While the global economy is likely to grow at least 5 percentage points below potential in 2009, world trade is on track to record its largest decline in 80 years - with the sharpest losses in East Asia.
World Bank forecasts show that global industrial production by the middle of 2009 could be as much as 15 percent lower than levels in 2008, it said in a paper for next Saturday's meeting of the Group of 20 finance ministers and central bank governors.
Developing countries face a financing shortfall of $270-700 billion this year, as private sector creditors shun emerging markets, and only one quarter of the most vulnerable countries have the resources to prevent a rise in poverty.
The paper said that 94 out of 116 developing countries have experienced a slowdown in economic growth. Of these countries, 43 have high levels of poverty.
To date, the most affected sectors are those that were the most dynamic, typically urban-based exporters, construction, mining, and manufacturing.
For example, 'more than half a million jobs have been lost in the last three months of 2008 in India, including in gems and jewellery, autos and textiles,' the paper noted.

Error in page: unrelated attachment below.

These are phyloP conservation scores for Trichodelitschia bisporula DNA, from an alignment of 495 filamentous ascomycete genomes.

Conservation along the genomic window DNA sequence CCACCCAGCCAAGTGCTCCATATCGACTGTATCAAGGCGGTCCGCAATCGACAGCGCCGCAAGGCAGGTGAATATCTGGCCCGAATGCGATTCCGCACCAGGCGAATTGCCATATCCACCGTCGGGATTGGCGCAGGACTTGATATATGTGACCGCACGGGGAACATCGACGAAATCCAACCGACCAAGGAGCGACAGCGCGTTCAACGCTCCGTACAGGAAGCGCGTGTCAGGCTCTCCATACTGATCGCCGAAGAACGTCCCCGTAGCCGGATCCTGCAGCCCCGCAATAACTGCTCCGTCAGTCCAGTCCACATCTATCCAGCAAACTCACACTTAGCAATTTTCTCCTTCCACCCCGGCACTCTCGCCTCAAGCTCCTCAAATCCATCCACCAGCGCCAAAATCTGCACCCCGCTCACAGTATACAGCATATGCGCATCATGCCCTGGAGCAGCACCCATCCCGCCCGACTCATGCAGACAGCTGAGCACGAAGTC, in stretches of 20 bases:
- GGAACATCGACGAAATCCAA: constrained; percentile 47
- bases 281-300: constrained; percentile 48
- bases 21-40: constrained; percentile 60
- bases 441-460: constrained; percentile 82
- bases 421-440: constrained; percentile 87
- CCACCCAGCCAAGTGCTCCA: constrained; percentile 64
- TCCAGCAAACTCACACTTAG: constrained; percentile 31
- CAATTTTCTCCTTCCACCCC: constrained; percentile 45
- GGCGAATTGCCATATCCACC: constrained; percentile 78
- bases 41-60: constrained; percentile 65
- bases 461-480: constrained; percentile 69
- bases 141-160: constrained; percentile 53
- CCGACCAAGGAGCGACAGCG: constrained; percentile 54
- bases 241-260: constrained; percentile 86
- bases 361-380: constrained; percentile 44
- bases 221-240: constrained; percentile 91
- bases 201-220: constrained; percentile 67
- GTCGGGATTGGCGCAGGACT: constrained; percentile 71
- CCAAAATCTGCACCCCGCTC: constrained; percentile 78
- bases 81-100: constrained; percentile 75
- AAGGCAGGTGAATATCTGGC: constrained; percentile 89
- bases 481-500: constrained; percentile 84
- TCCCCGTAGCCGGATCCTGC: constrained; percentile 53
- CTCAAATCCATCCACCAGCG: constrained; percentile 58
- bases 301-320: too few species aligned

Many of the world's poorest countries are becoming ever more dependent on development assistance as their exports and fiscal revenues decline because of the crisis.
Noting that donors are already behind by around $39 billion on their commitments to increase aid made at the Gleneagles Summit in 2005, the bank said: 'the concern now is that aid flows will become more volatile as some countries cut their aid budgets while others reaffirm aid commitments, at least for this year.'
The World Bank said that international financial institutions cannot by themselves currently cover the shortfall-that includes public and private debt and trade deficits-for these 129 countries, even at the lower end of the range.
A solution will require governments, multilateral institutions, and the private sector. Only one quarter of vulnerable developing countries have the ability to finance measures to blunt the economic downturn, such as job-creation or safety net programs.
'We need to react in real time to a growing crisis that is hurting people in developing countries,' said World Bank Group President Robert B. Zoellick.
'This global crisis needs a global solution and preventing an economic catastrophe in developing countries is important for global efforts to overcome this crisis.